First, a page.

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Chicago Bears

First Day of Bears’ Minicamp Gives Draft Strategy Clues

  • Bryan Perez
  • April 20, 2022
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The Chicago Bears have a wide receiver problem. They have issues at guard, too. Safety requires some competition for the starting lineup and an edge rusher in a post-Khalil Mack reality would be nice. Yes, the list of team needs for the 2022 NFL Draft is a long one for the Bears, but after the first day of Chicago’s voluntary minicamp Tuesday, a breadcrumb may have been shared about another position that ranks high on their must-have list: left tackle.

The Bears opened their minicamp with Teven Jenkins lined up at right tackle. Larry Borom, who started several games at right tackle in 2021, was lined up at left tackle. This may seem somewhat insignificant right now – and Head Coach Matt Eberflus did his best to downplay it – but it does matter.

Of the two second-year offensive tackles, Jenkins is the player with the higher upside. He was a bigger draft investment (second-round pick in 2021 compared to Borom in the fifth round). His pre-draft scouting report also projected him as a right tackle in the NFL, so his shift to that side of the offensive line makes complete sense. It reeks of a long-term strategy.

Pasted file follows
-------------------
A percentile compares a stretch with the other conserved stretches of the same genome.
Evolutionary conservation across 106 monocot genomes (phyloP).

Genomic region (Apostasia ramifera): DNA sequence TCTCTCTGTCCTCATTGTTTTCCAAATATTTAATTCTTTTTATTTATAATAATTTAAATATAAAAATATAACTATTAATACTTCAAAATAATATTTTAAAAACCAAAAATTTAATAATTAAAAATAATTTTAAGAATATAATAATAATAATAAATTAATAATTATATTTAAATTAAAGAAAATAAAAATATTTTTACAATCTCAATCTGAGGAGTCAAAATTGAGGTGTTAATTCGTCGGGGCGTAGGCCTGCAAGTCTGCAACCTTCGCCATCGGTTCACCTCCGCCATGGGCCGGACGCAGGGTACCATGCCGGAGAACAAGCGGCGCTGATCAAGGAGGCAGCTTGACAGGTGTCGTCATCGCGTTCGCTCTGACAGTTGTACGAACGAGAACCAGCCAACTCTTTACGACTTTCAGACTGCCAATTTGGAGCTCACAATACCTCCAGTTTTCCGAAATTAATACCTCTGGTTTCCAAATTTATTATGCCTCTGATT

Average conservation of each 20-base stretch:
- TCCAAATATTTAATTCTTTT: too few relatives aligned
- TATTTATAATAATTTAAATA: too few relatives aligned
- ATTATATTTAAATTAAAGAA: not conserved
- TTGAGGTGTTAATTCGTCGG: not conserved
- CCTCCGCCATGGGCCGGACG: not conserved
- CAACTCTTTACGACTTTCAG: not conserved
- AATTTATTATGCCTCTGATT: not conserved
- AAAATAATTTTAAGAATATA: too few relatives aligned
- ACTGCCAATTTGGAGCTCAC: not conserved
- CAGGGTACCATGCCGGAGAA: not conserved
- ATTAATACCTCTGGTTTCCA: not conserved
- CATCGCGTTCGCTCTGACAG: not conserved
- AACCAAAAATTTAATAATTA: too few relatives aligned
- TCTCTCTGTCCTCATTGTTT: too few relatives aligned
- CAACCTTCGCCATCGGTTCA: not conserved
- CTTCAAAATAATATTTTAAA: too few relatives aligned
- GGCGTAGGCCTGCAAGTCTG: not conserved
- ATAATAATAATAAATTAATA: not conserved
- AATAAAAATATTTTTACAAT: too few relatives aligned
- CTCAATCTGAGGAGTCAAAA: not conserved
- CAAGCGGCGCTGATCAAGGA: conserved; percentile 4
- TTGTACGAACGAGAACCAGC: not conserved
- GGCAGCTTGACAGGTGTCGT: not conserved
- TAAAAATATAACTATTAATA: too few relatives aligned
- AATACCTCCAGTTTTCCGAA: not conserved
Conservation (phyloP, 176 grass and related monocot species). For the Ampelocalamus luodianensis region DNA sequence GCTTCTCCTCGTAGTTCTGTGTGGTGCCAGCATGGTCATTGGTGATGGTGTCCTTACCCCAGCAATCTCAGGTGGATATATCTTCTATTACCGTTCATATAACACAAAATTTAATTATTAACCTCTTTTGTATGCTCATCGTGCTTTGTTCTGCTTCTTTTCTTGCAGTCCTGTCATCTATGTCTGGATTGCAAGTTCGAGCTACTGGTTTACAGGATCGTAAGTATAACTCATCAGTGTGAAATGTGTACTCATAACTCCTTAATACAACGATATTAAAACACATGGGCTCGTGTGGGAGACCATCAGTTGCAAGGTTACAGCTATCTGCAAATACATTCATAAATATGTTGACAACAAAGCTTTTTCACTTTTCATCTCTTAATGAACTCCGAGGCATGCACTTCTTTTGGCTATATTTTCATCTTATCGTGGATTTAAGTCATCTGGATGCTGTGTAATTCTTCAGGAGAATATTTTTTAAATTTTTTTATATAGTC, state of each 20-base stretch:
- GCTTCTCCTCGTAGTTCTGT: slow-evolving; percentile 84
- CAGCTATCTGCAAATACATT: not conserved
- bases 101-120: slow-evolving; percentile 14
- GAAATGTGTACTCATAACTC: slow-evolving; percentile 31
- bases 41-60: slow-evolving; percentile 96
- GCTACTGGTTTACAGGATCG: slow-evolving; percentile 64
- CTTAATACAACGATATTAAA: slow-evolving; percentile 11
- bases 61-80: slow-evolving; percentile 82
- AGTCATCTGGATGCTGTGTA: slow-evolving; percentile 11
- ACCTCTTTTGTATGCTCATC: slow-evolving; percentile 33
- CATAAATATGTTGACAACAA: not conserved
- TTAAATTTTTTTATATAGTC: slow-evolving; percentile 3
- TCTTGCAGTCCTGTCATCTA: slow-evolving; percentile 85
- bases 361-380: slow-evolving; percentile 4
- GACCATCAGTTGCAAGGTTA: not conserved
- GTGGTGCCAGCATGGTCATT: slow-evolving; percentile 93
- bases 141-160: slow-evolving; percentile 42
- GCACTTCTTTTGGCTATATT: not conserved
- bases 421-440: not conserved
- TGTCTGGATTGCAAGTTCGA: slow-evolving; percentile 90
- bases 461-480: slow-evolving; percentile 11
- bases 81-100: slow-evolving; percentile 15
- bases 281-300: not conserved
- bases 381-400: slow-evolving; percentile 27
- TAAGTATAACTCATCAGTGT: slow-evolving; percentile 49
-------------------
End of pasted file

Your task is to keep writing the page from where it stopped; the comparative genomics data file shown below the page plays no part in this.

“We’re looking at a lot of things,” Eberflus said of the offensive tackle alignment Tuesday. “So you might see guys at a lot of different spots. A guy could be playing X receiver or Z receiver or U tight end or Y tight end, left defensive end, right defensive end. … [We’re] just trying to figure out what guys do and what they do best. So you could see those guys flip during OTAs.”

Do the Bears believe in Borom as a left tackle? Or is he simply lining up there right now as the default option? It’s hard to say, but with the 2022 NFL Draft offering quality offensive tackle prospects in the top-50 picks, Chicago will have a very good opportunity to land, at the very least, competition for the starting job.

Most pre-draft speculation about the Bears’ offensive line priorities revolves around the interior positions. There’s a void in the starting lineup at guard, and if a quality center falls into the second round, free-agent signing Lucas Patrick is versatile enough to slide into that starting guard role. Players like Chattanooga’s Cole Strange have gained momentum as a potential target for Chicago at No. 39 or 48, which may be true. But if a left tackle with starter’s upside slides out of the first round, the Bears might pounce.

Drawing conclusions after one voluntary minicamp practice is a slippery slope. But at a time of year when clues about draft strategy are hard to come by, the Bears’ offensive tackle alignment is noteworthy.